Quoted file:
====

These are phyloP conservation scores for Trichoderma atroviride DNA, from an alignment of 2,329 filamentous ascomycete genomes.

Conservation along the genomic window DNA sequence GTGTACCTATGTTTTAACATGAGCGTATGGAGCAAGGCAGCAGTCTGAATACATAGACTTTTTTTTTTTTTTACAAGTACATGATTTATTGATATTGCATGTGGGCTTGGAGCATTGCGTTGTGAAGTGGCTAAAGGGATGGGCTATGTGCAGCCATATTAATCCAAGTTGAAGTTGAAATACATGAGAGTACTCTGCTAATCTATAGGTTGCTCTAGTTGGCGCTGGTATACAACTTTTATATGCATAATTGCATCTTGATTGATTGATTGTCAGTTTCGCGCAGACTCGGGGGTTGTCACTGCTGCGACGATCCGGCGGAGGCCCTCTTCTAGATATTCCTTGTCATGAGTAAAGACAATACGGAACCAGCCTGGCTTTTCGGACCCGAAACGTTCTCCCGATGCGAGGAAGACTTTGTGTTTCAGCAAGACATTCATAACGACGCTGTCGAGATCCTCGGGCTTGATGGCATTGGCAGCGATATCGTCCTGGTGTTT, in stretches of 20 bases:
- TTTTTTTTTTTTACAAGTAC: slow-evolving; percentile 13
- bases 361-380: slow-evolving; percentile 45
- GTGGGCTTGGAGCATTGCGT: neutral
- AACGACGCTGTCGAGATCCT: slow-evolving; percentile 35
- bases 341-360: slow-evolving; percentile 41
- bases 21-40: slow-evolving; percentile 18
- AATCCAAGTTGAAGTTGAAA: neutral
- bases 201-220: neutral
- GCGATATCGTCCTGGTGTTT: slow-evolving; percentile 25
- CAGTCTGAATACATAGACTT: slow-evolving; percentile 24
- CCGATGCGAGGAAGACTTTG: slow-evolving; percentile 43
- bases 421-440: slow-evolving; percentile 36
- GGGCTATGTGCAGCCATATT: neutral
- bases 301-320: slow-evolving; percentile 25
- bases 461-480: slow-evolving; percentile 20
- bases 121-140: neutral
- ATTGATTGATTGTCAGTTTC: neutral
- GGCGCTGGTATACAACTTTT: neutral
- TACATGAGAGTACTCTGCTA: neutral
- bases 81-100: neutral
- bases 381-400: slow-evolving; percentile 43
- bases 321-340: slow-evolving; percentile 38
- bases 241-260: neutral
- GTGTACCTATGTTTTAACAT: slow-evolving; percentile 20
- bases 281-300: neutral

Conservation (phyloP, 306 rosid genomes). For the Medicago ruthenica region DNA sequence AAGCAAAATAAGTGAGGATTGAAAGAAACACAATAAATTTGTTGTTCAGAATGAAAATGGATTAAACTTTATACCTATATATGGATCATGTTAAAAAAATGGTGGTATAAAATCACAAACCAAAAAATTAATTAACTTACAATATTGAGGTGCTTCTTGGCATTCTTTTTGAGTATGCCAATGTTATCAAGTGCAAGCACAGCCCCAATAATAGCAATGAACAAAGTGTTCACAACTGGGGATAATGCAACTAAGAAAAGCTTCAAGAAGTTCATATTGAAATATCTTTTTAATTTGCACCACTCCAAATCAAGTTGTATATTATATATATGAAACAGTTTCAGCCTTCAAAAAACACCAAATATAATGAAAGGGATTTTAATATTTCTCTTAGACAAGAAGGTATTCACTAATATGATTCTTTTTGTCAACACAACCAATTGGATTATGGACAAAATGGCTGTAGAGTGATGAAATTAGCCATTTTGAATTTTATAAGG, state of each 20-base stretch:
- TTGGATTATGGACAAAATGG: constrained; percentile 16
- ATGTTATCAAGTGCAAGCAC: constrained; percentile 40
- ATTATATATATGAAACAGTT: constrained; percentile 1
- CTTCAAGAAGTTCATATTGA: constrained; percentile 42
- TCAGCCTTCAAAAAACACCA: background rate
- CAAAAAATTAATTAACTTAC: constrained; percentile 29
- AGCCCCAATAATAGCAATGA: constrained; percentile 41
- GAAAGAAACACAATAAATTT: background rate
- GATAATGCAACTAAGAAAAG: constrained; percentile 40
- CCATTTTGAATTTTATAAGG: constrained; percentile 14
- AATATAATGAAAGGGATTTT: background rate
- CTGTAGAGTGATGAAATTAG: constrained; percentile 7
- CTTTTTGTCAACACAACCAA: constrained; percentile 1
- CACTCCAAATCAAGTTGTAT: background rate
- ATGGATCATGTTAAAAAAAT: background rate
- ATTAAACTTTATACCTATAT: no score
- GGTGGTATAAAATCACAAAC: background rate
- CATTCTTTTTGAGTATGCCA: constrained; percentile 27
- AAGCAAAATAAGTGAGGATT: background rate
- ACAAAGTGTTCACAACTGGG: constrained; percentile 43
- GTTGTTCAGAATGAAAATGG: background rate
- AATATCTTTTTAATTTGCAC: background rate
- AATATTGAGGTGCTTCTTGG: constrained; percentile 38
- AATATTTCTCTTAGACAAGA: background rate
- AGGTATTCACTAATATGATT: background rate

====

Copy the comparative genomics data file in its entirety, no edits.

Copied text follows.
These are phyloP conservation scores for Trichoderma atroviride DNA, from an alignment of 2,329 filamentous ascomycete genomes.

Conservation along the genomic window DNA sequence GTGTACCTATGTTTTAACATGAGCGTATGGAGCAAGGCAGCAGTCTGAATACATAGACTTTTTTTTTTTTTTACAAGTACATGATTTATTGATATTGCATGTGGGCTTGGAGCATTGCGTTGTGAAGTGGCTAAAGGGATGGGCTATGTGCAGCCATATTAATCCAAGTTGAAGTTGAAATACATGAGAGTACTCTGCTAATCTATAGGTTGCTCTAGTTGGCGCTGGTATACAACTTTTATATGCATAATTGCATCTTGATTGATTGATTGTCAGTTTCGCGCAGACTCGGGGGTTGTCACTGCTGCGACGATCCGGCGGAGGCCCTCTTCTAGATATTCCTTGTCATGAGTAAAGACAATACGGAACCAGCCTGGCTTTTCGGACCCGAAACGTTCTCCCGATGCGAGGAAGACTTTGTGTTTCAGCAAGACATTCATAACGACGCTGTCGAGATCCTCGGGCTTGATGGCATTGGCAGCGATATCGTCCTGGTGTTT, in stretches of 20 bases:
- TTTTTTTTTTTTACAAGTAC: slow-evolving; percentile 13
- bases 361-380: slow-evolving; percentile 45
- GTGGGCTTGGAGCATTGCGT: neutral
- AACGACGCTGTCGAGATCCT: slow-evolving; percentile 35
- bases 341-360: slow-evolving; percentile 41
- bases 21-40: slow-evolving; percentile 18
- AATCCAAGTTGAAGTTGAAA: neutral
- bases 201-220: neutral
- GCGATATCGTCCTGGTGTTT: slow-evolving; percentile 25
- CAGTCTGAATACATAGACTT: slow-evolving; percentile 24
- CCGATGCGAGGAAGACTTTG: slow-evolving; percentile 43
- bases 421-440: slow-evolving; percentile 36
- GGGCTATGTGCAGCCATATT: neutral
- bases 301-320: slow-evolving; percentile 25
- bases 461-480: slow-evolving; percentile 20
- bases 121-140: neutral
- ATTGATTGATTGTCAGTTTC: neutral
- GGCGCTGGTATACAACTTTT: neutral
- TACATGAGAGTACTCTGCTA: neutral
- bases 81-100: neutral
- bases 381-400: slow-evolving; percentile 43
- bases 321-340: slow-evolving; percentile 38
- bases 241-260: neutral
- GTGTACCTATGTTTTAACAT: slow-evolving; percentile 20
- bases 281-300: neutral

Conservation (phyloP, 306 rosid genomes). For the Medicago ruthenica region DNA sequence AAGCAAAATAAGTGAGGATTGAAAGAAACACAATAAATTTGTTGTTCAGAATGAAAATGGATTAAACTTTATACCTATATATGGATCATGTTAAAAAAATGGTGGTATAAAATCACAAACCAAAAAATTAATTAACTTACAATATTGAGGTGCTTCTTGGCATTCTTTTTGAGTATGCCAATGTTATCAAGTGCAAGCACAGCCCCAATAATAGCAATGAACAAAGTGTTCACAACTGGGGATAATGCAACTAAGAAAAGCTTCAAGAAGTTCATATTGAAATATCTTTTTAATTTGCACCACTCCAAATCAAGTTGTATATTATATATATGAAACAGTTTCAGCCTTCAAAAAACACCAAATATAATGAAAGGGATTTTAATATTTCTCTTAGACAAGAAGGTATTCACTAATATGATTCTTTTTGTCAACACAACCAATTGGATTATGGACAAAATGGCTGTAGAGTGATGAAATTAGCCATTTTGAATTTTATAAGG, state of each 20-base stretch:
- TTGGATTATGGACAAAATGG: constrained; percentile 16
- ATGTTATCAAGTGCAAGCAC: constrained; percentile 40
- ATTATATATATGAAACAGTT: constrained; percentile 1
- CTTCAAGAAGTTCATATTGA: constrained; percentile 42
- TCAGCCTTCAAAAAACACCA: background rate
- CAAAAAATTAATTAACTTAC: constrained; percentile 29
- AGCCCCAATAATAGCAATGA: constrained; percentile 41
- GAAAGAAACACAATAAATTT: background rate
- GATAATGCAACTAAGAAAAG: constrained; percentile 40
- CCATTTTGAATTTTATAAGG: constrained; percentile 14
- AATATAATGAAAGGGATTTT: background rate
- CTGTAGAGTGATGAAATTAG: constrained; percentile 7
- CTTTTTGTCAACACAACCAA: constrained; percentile 1
- CACTCCAAATCAAGTTGTAT: background rate
- ATGGATCATGTTAAAAAAAT: background rate
- ATTAAACTTTATACCTATAT: no score
- GGTGGTATAAAATCACAAAC: background rate
- CATTCTTTTTGAGTATGCCA: constrained; percentile 27
- AAGCAAAATAAGTGAGGATT: background rate
- ACAAAGTGTTCACAACTGGG: constrained; percentile 43
- GTTGTTCAGAATGAAAATGG: background rate
- AATATCTTTTTAATTTGCAC: background rate
- AATATTGAGGTGCTTCTTGG: constrained; percentile 38
- AATATTTCTCTTAGACAAGA: background rate
- AGGTATTCACTAATATGATT: background rate